Tonight begins the building process. As with almost all kits from Chesapeake Light Craft, the building process begins with the scarfing of some parts. Scarfing refers to the joining together of small parts to make larger ones. In this case, the side panels of the 16-foot-long boat must be comprised of smaller parts cut from 8-foot-long plywood sheets. The plywood can be joined with epoxy to which silica powder has been added to increase strength. In researching the building of a Mill Creek kayak, I read WoodenBoat magazine #136 (May/June 1997), the first in a two part series focusing on building the Mill Creek. By happy coincidence, the same issue contains an article by Greg Rössel on scarf joints.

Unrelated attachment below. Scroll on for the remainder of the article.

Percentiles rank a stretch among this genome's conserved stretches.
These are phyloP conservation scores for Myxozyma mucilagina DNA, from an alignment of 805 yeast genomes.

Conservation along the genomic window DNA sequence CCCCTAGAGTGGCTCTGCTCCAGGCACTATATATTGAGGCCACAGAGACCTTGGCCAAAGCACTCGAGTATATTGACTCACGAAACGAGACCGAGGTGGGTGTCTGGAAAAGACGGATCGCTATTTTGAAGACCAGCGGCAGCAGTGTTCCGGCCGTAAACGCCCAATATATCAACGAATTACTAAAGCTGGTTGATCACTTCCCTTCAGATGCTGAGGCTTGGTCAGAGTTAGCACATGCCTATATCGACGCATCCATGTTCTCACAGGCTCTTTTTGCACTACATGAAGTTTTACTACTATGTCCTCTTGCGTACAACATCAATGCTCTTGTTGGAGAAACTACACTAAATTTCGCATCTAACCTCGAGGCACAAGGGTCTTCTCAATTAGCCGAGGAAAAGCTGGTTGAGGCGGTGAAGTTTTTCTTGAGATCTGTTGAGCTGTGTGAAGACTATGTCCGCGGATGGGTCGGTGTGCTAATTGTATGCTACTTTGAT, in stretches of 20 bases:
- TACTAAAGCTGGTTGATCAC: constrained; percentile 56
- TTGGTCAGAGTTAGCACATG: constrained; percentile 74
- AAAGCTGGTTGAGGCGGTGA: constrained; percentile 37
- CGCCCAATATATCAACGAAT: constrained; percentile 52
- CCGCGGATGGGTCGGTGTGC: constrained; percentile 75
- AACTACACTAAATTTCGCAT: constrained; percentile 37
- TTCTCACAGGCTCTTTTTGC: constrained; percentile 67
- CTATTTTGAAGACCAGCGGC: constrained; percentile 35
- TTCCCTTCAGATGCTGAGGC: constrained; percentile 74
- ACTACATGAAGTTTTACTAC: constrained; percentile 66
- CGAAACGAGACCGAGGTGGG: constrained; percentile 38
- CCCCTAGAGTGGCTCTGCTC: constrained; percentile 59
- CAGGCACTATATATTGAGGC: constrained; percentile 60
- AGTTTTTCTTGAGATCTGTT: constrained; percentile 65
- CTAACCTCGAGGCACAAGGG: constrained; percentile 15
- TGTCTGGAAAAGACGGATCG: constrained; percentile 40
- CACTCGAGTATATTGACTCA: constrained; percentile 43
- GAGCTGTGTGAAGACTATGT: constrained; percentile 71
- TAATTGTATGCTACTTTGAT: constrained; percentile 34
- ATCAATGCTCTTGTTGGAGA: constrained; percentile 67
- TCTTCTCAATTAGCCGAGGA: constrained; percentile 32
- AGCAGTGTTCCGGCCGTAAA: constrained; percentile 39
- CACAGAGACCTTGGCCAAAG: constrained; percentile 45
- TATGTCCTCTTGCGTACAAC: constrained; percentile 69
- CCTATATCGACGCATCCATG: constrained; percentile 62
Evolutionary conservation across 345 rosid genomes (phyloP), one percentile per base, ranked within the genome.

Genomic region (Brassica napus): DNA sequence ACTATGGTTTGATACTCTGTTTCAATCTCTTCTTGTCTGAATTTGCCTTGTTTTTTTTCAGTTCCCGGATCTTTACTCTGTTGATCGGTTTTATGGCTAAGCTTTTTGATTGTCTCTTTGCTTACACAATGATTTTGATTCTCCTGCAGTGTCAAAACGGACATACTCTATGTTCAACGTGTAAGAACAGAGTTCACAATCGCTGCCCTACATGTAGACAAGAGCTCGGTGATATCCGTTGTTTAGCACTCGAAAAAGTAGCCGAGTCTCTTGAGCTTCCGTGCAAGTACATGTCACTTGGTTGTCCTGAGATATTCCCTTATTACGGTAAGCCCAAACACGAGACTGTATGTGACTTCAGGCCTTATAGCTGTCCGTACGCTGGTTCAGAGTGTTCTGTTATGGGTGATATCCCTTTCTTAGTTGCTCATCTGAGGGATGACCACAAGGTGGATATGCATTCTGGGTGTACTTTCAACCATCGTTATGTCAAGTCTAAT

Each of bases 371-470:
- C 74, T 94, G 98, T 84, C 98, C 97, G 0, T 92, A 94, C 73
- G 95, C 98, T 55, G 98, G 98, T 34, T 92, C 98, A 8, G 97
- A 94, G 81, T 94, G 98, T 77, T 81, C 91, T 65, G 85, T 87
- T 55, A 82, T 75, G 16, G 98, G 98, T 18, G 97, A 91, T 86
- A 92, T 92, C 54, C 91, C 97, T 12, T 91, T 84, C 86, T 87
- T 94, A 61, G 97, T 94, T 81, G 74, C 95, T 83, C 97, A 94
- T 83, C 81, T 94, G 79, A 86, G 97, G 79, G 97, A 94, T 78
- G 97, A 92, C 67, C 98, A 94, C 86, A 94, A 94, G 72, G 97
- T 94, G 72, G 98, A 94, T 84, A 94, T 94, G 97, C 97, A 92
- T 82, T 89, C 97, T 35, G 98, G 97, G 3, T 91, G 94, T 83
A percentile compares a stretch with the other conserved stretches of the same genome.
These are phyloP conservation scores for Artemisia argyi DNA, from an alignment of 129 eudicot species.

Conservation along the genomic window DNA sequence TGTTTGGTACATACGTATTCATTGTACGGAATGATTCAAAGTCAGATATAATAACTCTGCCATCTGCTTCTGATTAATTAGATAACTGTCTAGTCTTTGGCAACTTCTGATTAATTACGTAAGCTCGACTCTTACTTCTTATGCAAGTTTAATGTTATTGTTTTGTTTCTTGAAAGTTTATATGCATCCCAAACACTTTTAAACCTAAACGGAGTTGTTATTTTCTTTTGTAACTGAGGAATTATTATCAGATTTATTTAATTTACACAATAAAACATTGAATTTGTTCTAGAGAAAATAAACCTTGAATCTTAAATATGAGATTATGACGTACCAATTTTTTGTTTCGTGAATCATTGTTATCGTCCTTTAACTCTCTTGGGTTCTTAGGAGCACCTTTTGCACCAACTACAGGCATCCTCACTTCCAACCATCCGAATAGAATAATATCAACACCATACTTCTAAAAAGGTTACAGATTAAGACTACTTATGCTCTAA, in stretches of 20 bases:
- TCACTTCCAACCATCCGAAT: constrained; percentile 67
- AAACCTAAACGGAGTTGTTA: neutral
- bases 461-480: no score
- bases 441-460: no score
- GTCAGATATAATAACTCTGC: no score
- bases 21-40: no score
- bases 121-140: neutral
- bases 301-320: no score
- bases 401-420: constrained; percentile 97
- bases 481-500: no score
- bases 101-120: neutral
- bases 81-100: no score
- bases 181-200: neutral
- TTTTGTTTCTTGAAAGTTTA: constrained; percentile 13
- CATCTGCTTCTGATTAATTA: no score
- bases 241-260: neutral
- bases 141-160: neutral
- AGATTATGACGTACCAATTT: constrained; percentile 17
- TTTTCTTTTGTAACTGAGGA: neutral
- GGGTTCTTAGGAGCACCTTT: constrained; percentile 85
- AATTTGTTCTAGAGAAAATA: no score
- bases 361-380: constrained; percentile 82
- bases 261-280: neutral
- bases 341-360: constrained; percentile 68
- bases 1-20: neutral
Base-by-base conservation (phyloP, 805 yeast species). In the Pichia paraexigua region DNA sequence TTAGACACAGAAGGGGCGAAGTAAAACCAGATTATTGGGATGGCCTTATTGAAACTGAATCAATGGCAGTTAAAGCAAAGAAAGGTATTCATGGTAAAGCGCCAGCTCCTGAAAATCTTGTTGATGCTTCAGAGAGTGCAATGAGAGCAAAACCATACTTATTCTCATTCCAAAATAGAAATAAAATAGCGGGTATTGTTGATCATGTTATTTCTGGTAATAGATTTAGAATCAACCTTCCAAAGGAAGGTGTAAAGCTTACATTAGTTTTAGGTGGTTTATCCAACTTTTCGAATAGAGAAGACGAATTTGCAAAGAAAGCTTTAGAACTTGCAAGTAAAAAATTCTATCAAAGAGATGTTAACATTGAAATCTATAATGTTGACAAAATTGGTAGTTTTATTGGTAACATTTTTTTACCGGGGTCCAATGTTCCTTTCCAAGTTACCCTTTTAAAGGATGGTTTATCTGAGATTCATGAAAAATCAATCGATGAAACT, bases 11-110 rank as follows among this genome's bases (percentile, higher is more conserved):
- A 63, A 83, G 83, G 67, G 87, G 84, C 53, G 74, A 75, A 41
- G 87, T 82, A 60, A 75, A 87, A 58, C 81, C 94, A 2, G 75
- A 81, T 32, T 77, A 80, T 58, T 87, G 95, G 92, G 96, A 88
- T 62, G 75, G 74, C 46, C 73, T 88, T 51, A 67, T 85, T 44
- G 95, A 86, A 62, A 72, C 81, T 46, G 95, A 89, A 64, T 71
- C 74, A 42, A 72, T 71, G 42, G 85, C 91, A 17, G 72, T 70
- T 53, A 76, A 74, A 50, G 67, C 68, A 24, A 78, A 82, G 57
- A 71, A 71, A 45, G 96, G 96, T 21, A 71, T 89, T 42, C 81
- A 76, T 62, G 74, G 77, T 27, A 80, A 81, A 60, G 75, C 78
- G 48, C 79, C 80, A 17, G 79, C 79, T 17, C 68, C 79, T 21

I started by wrapping the area adjacent the beveled ends of the panels with clear packing tape, which will protect from epoxy spreading outside the joint. The bevelled ends come in the kit pre-cut, which is very convenient. These are cut at an 8:1 ratio, meaning the bevel surface is 8 times as long as the thickness of the plywood. This falls within the recommended range of the WoodenBoat article which suggests going even to 12:1. To epoxy the ends, I coated each surface with unthickened epoxy, allowing it to soak into the end grain. I then coated each joint with epoxy thickened with silica to mustard consistency. Using a sheet of plastic to separate each panel and prevent them sticking together, I stacked corresponding bilge and sheer panels on each other, and weighted down the joint. To get the correct alignment of the panel, a string was run from one end to the other, and the panels adjusted until the specified distance to the arch of the panel was achieved. The scarfing process was also repeated with the sheerclamps, which will form the attachment point for the joint between the deck and the hull. The epoxy will be allowed to cure overnight, in a shop that is now at about 80 degrees F. (Total hours: 2.00)